Microsoft released four security bulletins as part of its November Patch Tuesday update, according to the advisory released Nov. 8. One bulletin was marked critical, one moderate and the remaining two important.
The majority of bulletins only apply to newer versions of Windows. XP and 2003 users were only affected by the MS11-085 bulletin, which was rated important. It's possible that the flaws being fixed were introduced with Windows Vista, Marcus Carey, a security researcher at Rapid7, told eWEEK. Vulnerabilities are generally found in earlier versions of the operating system, so this month was unusual, according to Carey.
The remote code execution vulnerability in the Windows TCP/IP stack had the highest priority, Pete Voss, senior response communications manager at Microsoft Trustworthy Computing, wrote on the Microsoft Security Response Center blog. The vulnerability could allow remote code execution if the attacker sends a continuous flow of specifically crafted UDP packets to a closed port on a target system, according to Voss.
The vulnerability does not require any user interaction or authentication, so any Windows machine on the Internet is vulnerable to attack, according to Amol Sarwate, manager of Qualys Vulnerability Labs. The attack is complicated to execute and Microsoft has assigned a low exploitability index of "2." If the attacker succeeds, it "has all the required markings for a big worm," Sarwate said.
Symantec estimated that an attack exploiting the flaw would "take a considerable amount of time," or at least 4 to 5 hours in a single attack, according to Joshua Talbot, security intelligence manager at Symantec Security Response. If the attacker succeeds, it would result in a "complete system crash or compromise," Talbot said.
Rapid7's Carey said the vulnerability could also be used to launch a denial-of-service (DoS) attack against the compromised machine. The flaw could affect any service, not just Web servers, "which would be better than the garden variety DoS attack," Carey said. Since this is a "core flaw" in how systems process UDP traffic, any computer running the UDP protocol should be patched as soon as possible, according to Carey. It would "also be a good time" to revisit firewall configurations to ensure ports not being used are blocked, he said.
Another bulletin closes yet another Dynamic Link Library (DLL) preloading vulnerability, this time in Windows Mail. Microsoft has been closing this issue in various applications since August 2010. Sarwate recommended that users implement the generic workaround provided by Microsoft (advisory 2264107) to harden Windows to block attacks using DLL preloading. Carey said attackers are likely to exploit this security flaw as part of a social engineering attack.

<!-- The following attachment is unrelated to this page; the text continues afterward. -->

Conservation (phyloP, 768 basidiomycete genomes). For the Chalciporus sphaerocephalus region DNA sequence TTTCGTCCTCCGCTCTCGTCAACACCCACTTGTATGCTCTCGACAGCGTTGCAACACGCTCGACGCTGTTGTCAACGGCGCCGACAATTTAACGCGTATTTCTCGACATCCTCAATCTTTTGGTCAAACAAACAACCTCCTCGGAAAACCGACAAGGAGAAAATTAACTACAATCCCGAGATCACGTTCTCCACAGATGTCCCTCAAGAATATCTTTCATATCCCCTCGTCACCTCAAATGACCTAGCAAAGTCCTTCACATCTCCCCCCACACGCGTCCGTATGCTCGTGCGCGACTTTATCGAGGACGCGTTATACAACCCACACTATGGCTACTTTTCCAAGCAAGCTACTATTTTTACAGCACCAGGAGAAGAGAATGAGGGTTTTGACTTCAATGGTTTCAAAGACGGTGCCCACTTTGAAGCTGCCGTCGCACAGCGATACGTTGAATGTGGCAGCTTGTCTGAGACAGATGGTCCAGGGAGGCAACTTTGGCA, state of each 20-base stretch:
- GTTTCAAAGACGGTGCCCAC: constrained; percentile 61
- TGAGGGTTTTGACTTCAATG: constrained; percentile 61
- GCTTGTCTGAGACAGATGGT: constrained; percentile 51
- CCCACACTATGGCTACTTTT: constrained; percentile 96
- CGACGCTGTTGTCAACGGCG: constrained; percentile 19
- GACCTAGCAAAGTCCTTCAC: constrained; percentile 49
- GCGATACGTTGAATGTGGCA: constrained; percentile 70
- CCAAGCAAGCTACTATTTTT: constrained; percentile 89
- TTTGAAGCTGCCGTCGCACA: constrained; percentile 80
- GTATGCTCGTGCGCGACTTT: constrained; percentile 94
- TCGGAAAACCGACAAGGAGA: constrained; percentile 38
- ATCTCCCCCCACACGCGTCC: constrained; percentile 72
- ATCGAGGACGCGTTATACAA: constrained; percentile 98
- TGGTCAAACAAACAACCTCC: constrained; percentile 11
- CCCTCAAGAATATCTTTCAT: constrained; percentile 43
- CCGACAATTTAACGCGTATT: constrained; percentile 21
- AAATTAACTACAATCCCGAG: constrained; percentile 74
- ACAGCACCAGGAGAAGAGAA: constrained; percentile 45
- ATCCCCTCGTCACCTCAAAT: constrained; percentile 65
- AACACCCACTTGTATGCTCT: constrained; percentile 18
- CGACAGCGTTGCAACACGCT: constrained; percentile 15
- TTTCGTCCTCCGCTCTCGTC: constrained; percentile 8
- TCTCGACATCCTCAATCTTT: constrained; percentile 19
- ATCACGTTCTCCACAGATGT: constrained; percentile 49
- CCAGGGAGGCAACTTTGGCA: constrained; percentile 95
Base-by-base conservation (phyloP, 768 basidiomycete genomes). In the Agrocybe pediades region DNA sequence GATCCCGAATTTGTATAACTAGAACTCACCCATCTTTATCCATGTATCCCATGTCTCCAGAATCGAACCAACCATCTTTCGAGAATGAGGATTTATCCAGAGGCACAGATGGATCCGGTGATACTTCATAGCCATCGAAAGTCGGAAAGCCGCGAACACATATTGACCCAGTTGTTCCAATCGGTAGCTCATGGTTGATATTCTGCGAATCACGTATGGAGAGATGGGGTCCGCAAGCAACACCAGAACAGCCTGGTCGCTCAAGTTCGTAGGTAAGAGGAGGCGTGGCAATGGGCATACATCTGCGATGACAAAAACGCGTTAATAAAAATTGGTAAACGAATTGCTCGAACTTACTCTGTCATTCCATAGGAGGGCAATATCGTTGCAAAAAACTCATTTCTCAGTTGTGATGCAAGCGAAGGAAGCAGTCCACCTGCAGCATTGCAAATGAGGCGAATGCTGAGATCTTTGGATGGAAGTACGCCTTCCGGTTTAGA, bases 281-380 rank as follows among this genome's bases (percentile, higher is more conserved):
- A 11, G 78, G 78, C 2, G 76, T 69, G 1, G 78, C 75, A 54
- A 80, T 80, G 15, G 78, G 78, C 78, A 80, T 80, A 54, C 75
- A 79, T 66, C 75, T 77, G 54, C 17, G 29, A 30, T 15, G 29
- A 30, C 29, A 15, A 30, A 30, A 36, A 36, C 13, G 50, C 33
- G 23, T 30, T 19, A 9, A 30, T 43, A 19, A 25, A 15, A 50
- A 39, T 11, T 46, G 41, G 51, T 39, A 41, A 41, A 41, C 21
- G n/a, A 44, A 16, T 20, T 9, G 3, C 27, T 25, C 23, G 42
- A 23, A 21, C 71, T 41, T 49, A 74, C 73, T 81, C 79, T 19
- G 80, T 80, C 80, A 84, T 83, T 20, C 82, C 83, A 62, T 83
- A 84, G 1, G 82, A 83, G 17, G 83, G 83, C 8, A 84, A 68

Tyler Reguly, technical manager of security research and development at nCircle, expressed surprised that Microsoft is still releasing fixes for DLL preloading. "While I'd expect that we would continue to see these from third-party software vendors, I assumed that Microsoft had already identified these all of these flaws internally by now," he said.
A TrueType font vulnerability was fixed in the Windows kernel, which could cause a denial of service if left unpatched. This TrueType bug is different from the zero-day vulnerability recently identified as being exploited by the Duqu Trojan.
"I wonder if we are seeing the beginning of a new malware trend focused on exploiting kernel and font parsing bugs," said Andrew Storms, director of security operations at nCircle.
Microsoft also fixed a potential privilege escalation flaw in Active Directory. "There are so many requirements related to this vulnerability that I think it would be difficult to exploit in the wild," Carey said.
Security researchers also focused on what Microsoft did not release: a patch fixing the zero-day bug in the TrueType font related to Duqu. Microsoft published a security advisory on Nov. 3 along with a temporary workaround for organizations to apply while waiting for the patch. It's possible that the permanent fix will be released as an "out-of-band" patch, but Microsoft has not provided any timelines.
IT departments and end users should implement the workaround and also follow standard security best practices, such as installing an antivirus and keeping it updated, and not clicking on attachments, according to Talbot.
"Having good security software in place and updated will help prevent an attack, since most security vendors already detect and block the main Duqu files," Talbot said.
On the same day, as part of its "Black Tuesday" update, Adobe patched the Shockwave Player. The security update addressed critical vulnerabilities in Shockwave Player 126.96.36.1999 and earlier for Windows and Macs. These security flaws could be exploited by an attacker to run malicious code, Adobe said. Adobe fixed two memory corruption vulnerabilities in the DIRapi library and multiple memory corruption issues in the TextXtra module. There currently aren't any exploits in the wild targeting these vulnerabilities, according to the company.
Apple also announced Java updates for Mac OS X Lion and Snow Leopard. The company patched 17 vulnerabilities in Java, which has already been fixed by Oracle for other operating systems, in Java for Mac OS X 10.7 Update 1 and Java for Mac OS X 10.6 Update 6. The most serious bug may allow an untrusted Java applet to execute code outside the Java sandbox, Apple said in its advisory.